INDIANAPOLIS — Feed manufacturers and nutritionists in South Korea recently had the opportunity to learn more about U.S. soybean meal in a workshop funded by the Indiana Soybean Alliance.

The U.S. Soybean Meal Workshop is one of the tools the state soybean checkoff is using to grow value-added soybean exports in countries such as South Korea.

Don Wyss, chairman of ISA’s grain marketing committee, attended the workshop, which gave him the opportunity to talk directly to the users of soybeans and soybean meal.

Visits such as this one help U.S. soybean farmers develop relationships with buyers, which is important in many international markets, said Wyss, who farms near Ossian.

“As world stocks of soybeans are forecasted to build, it is extremely important that the U.S. soybean producer promotes our industry to other parts of the world while also advertising our higher-quality products,” he said. “Having feet on the ground in key countries like South Korea helps convey the benefits of U.S. soy to current and potential customers.”

Currently, South Korea imports 83 percent of the country’s whole soybean needs and 74 percent of its soybean meal needs. Last year, the U.S. exported 20 million bushels of soybeans to South Korea, 54 percent of the country’s whole soybean imports.

However, South Korea only imported 357 million pounds of U.S. soybean meal last year, which represented 11 percent of its total soybean meal imports.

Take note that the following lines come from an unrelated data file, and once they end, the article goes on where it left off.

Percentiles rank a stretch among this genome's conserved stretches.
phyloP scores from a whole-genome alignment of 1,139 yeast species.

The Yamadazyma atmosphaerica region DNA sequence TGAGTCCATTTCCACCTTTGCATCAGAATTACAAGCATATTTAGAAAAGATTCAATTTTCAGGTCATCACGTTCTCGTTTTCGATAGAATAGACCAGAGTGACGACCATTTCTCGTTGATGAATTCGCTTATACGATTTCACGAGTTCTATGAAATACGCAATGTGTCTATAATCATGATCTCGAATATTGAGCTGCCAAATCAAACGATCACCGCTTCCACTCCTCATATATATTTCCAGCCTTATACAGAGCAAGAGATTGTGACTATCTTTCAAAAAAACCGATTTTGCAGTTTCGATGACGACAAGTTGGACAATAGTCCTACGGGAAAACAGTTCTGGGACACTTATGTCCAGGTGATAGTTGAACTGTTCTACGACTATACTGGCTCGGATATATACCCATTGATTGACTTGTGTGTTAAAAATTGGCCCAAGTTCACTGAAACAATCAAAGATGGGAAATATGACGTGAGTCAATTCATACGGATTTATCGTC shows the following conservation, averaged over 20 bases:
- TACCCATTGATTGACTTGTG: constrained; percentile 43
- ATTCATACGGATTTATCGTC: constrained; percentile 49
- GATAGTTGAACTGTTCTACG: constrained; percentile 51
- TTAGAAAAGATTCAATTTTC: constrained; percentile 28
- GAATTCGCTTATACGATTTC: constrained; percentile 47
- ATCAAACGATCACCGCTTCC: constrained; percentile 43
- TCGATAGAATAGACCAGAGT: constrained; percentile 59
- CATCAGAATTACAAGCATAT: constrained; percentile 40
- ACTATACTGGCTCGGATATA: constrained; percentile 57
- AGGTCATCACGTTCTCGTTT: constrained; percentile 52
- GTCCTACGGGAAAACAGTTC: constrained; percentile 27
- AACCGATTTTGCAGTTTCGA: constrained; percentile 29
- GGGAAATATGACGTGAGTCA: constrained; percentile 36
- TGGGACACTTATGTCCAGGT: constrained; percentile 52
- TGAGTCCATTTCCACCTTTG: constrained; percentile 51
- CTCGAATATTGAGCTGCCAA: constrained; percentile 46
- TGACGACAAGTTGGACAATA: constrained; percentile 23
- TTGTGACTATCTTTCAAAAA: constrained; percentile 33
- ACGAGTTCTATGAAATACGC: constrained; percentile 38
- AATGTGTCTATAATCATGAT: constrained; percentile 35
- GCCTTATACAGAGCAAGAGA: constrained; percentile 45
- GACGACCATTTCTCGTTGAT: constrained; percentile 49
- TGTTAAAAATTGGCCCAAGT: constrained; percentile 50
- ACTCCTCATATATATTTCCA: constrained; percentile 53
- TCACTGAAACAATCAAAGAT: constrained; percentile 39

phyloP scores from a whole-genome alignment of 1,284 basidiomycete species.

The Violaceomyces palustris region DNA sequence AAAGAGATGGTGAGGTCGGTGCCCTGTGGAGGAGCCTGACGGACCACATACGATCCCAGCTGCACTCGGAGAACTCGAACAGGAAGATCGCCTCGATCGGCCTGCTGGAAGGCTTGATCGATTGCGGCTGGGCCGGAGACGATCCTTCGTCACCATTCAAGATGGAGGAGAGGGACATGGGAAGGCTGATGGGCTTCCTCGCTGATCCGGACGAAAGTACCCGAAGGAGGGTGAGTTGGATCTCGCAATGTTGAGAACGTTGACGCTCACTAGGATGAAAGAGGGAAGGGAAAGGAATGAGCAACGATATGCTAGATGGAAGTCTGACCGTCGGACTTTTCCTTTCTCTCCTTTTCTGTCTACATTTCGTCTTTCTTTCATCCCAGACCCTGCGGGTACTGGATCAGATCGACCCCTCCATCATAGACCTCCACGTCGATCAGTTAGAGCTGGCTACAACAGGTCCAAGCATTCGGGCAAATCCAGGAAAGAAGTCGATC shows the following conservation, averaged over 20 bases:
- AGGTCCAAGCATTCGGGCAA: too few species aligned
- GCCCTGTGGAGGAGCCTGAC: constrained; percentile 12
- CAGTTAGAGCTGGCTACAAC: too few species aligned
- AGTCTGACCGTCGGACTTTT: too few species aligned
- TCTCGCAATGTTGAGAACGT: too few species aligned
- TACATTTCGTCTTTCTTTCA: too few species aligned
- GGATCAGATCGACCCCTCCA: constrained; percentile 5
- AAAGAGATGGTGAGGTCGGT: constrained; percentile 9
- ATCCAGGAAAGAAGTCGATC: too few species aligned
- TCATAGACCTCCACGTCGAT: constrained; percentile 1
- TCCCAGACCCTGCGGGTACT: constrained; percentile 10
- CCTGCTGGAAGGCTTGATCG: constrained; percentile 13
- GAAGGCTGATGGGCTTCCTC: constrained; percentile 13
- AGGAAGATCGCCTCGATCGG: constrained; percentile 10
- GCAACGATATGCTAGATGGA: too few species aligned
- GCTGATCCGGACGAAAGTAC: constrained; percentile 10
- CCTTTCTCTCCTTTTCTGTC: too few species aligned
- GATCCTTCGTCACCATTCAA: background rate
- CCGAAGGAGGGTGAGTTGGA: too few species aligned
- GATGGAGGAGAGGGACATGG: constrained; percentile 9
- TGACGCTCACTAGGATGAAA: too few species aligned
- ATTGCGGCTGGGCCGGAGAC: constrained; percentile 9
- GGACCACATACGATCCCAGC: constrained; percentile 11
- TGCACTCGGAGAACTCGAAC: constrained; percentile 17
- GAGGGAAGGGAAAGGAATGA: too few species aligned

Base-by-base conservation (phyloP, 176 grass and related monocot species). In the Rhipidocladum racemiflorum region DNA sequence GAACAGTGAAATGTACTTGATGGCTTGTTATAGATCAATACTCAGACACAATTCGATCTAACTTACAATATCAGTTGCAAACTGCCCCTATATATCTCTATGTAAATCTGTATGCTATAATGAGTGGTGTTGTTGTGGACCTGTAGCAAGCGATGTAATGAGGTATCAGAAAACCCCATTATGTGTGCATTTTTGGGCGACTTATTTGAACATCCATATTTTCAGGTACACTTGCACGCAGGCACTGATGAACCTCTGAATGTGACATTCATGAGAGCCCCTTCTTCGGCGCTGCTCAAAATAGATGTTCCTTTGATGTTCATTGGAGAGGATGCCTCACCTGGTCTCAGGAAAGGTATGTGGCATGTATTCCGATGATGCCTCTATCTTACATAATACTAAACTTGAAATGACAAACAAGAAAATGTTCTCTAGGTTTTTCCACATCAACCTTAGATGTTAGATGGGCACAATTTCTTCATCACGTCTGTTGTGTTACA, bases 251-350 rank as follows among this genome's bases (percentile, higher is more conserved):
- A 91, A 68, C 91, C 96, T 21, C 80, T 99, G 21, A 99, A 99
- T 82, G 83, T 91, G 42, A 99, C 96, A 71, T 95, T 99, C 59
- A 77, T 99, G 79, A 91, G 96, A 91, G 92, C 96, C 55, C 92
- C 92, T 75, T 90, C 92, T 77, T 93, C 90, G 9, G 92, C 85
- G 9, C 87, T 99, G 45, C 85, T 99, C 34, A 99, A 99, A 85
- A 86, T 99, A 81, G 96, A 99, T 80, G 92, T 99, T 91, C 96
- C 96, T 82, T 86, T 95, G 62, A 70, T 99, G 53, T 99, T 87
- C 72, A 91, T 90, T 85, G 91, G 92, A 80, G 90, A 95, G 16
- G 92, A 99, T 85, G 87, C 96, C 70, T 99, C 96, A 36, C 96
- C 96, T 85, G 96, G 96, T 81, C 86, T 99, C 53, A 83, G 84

“Soybean meal exports to countries like South Korea have great potential, especially for Indiana which is very fortunate to have several soybean processing facilities, consuming 50 to 70 percent of our state’s soybean production each year,” said Roz Leeck, ISA director of grain marketing programs.

“When we, as the soybean checkoff organization, are looking for ways to increase the value of Indiana soybeans, opportunities like sponsoring this workshop make sense.”

While in South Korea, Wyss was able to meet with the country’s top two crushers of whole soybeans, as well as two of the country’s largest feed mills and the Korea Feed Association.

“In international markets, it is important to the buyers to meet soybean farmers. They are relationship buyers and they like to know who is growing their soybeans,” said Leeck, who also traveled to South Korea.

“While we were in South Korea, the feed manufacturers indicated they are willing to pay a premium for U.S. soybean meal, but also said there are times of the year when the price spread is so significant that they cannot justify paying substantially more even for a higher-quality product like ours.”

Wyss said it is key to maintain the presence of staff leadership in these key areas of the world to help build relationships over time with key players. He believes using checkoff dollars to promote U.S. soy trade through programs such as this is a top priority especially as soybean production continues to increase both domestically and in other parts of the world.

“The South Korean agricultural industry is looking for a high-quality product, and those key players we met even admitted that they are willing to pay more for that quality,” he said.

“That’s good news for American and Hoosier soybean producers because these players already have a positive view of the quality of U.S. soybeans and soybean meal when compared to beans from other international markets.”

The U.S. Soybean Export Council was the primary contractor for the ISA-funded workshop. USSEC Korea worked closely with the Korea Feed Association to provide technical analysis to the participants.

USSEC and United Soybean Board representatives also were on the trip, including Jim Schriver of Montpelier, who is a USB director.